Home diesel fuel SA faces risk of fuel shedding, warns liquified fuels body

SA faces risk of fuel shedding, warns liquified fuels body


The security of supply to non-urban areas is of concern.

The security of fuel supply is at risk, according to the Liquified Fuels Wholesalers Association. Picture: Karen Sandison/African News Agency (ANA)

WOUTH Africa might face “fuel shedding in the future, if it did not implement the Moerane Report recommendation of 2006 to keep 90 days’ strategic stock”, the Liquified Fuels Wholesalers Association (LWFA) warned last week.

Peter Morgan, CEO of the LWFA, said in an interview with Business Report last week that it was time that the country addressed this matter once and for all.

“Sixteen years later we still don’t have agreement between the regulator and the oil majors on how much strategic stock we need to keep and how the cost of this strategic stock (will) be covered,” Morgan said.

This was all about ensuring the availability of liquid fuels at all times, in sufficient quantities and at reasonable or affordable prices.

South Africa had zero strategic stocks in the country during the recent Transnet wage strike, which lasted more than a week, the LFWA said. However, South Africa avoided a crisis due to import terminals and the imports had arrived “just in time”.

But the LFWA said any disruption at a port meant that someone was being rationed.

“We do know the oil majors use any stocks they have for their needs first – so it is the independent wholesalers who are always being rationed. The oil majors operate in the urban areas, while independent wholesalers operate in the non-urban areas, therefore this means the security of supply to non-urban areas is of concern,” Morgan said.

He said the Department of Mineral Resources and Energy (DMRE) and the liquid fuels industry needed to get together and agree on who would pay for the strategic stock and how much, and where it would be held.

Morgan said that he believes the recommendation had not been implemented because there was no political will to do so.

The DMRE failed to respond to repeated request for comment from BR.

Rod Crompton, a visiting adjunct professor at the Wits Business School’s African Energy Leadership Centre, said the Moerane Report pointed out that about 60% of South Africa’s refined product demand was in the inland market, not at the coast.

“Consequently, it would make more sense to hold strategic stocks of refined products, rather than crude oil, and to hold them somewhere in the inland market rather than at the coast. This recommendation has never been implemented,” Crompton said.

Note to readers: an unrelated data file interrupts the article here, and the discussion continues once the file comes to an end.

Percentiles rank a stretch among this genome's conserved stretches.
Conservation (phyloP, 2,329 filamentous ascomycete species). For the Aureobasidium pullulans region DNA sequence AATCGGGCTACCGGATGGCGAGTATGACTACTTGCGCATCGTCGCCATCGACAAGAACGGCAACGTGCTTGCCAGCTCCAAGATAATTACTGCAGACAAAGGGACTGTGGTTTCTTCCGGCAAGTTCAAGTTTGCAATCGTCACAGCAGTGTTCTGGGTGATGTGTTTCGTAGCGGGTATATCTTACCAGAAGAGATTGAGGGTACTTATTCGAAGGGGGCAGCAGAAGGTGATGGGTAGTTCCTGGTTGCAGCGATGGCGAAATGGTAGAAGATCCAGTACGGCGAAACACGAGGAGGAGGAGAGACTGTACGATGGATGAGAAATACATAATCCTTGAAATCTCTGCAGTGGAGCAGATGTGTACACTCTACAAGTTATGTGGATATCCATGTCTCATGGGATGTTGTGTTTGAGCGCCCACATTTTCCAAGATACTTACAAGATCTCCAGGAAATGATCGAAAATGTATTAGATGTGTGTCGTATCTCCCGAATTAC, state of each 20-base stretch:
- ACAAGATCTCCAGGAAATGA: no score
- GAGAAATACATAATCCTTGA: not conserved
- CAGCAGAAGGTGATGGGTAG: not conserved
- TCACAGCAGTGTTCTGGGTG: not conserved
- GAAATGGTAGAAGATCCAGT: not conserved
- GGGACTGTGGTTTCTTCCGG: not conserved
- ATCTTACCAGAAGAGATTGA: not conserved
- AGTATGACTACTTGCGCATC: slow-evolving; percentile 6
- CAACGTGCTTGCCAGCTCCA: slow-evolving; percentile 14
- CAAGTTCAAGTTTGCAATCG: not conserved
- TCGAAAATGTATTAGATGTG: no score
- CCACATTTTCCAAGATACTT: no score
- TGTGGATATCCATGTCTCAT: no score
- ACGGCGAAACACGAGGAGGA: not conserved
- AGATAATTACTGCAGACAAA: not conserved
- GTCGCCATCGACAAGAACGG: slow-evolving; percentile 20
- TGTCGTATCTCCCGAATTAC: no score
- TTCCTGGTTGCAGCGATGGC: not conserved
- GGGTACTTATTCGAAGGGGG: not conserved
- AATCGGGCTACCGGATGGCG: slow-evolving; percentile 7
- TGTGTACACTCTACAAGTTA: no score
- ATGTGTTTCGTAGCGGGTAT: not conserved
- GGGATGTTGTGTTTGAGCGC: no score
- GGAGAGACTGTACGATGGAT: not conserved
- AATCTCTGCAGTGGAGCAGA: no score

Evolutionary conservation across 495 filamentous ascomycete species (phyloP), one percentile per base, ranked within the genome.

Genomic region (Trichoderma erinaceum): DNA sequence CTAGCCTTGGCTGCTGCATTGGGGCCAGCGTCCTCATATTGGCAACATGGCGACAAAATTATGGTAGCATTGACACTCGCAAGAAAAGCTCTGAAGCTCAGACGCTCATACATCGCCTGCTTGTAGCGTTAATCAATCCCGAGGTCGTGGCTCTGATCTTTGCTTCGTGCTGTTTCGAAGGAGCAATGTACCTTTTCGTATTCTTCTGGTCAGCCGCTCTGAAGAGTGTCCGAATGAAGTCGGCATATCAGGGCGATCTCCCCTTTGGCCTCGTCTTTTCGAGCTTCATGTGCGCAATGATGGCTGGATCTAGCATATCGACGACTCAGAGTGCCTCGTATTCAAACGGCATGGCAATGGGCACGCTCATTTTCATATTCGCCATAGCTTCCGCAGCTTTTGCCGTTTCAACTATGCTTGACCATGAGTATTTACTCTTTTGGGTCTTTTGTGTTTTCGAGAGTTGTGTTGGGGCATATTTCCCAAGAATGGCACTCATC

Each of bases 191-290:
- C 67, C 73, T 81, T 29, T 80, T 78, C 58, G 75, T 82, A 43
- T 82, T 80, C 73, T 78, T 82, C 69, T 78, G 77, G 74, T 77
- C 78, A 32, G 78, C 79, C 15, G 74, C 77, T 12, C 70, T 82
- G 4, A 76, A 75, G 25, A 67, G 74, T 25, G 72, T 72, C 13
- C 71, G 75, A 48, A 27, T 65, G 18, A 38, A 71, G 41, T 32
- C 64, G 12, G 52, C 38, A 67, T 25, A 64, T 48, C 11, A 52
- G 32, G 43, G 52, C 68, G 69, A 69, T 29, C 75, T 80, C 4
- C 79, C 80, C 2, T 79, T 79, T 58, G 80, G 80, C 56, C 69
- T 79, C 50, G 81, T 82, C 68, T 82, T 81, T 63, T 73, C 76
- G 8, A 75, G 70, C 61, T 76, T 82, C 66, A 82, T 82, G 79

The weakness in holding strategic stocks of crude oil was complicated firstly by the issue of transporting it and secondly, the issue of refineries closing.

Recently, the two Durban oil refineries – Sapref and Genref – closed. The only remaining crude oil refinery operating is the Natref refinery in Sasolburg.

“So the problem of holding crude oil stocks in Saldanha Bay for a refinery in Sasolburg remains,“ he said.

“Because South Africa now imports about 60% of its refined product needs, there is not much point in holding large quantities of crude oil.”

He said that strategic stocks were a form of insurance against an interruption in supply.

At the end of apartheid the democratic government inherited approximately one month’s strategic stocks of crude oil, held at the SFF Saldanha Bay storage facility. In 2015 these stocks were unlawfully sold to various oil traders and in November 2020, the Western Cape High Court reversed this purported sale.

Crompton said it was unclear where the physical stock of crude oil currently was, whether it had been returned to the Saldanha Bay storage facility and whether the SFF was in possession of that crude oil.

In April, Minerals and Energy Minister Gwede Mantashe had said South Africa had 10 million barrels of strategic crude oil stocks.

Crompton said after the Russian invasion of the Ukraine led to a spike in oil and petroleum product prices this year the government had sold off some of the strategic crude oil stocks worth R6 billion and used the proceeds to subsidise petrol and diesel prices.

“This has reduced the quantity of crude oil stocks. Government has not disclosed by how much,” he said.


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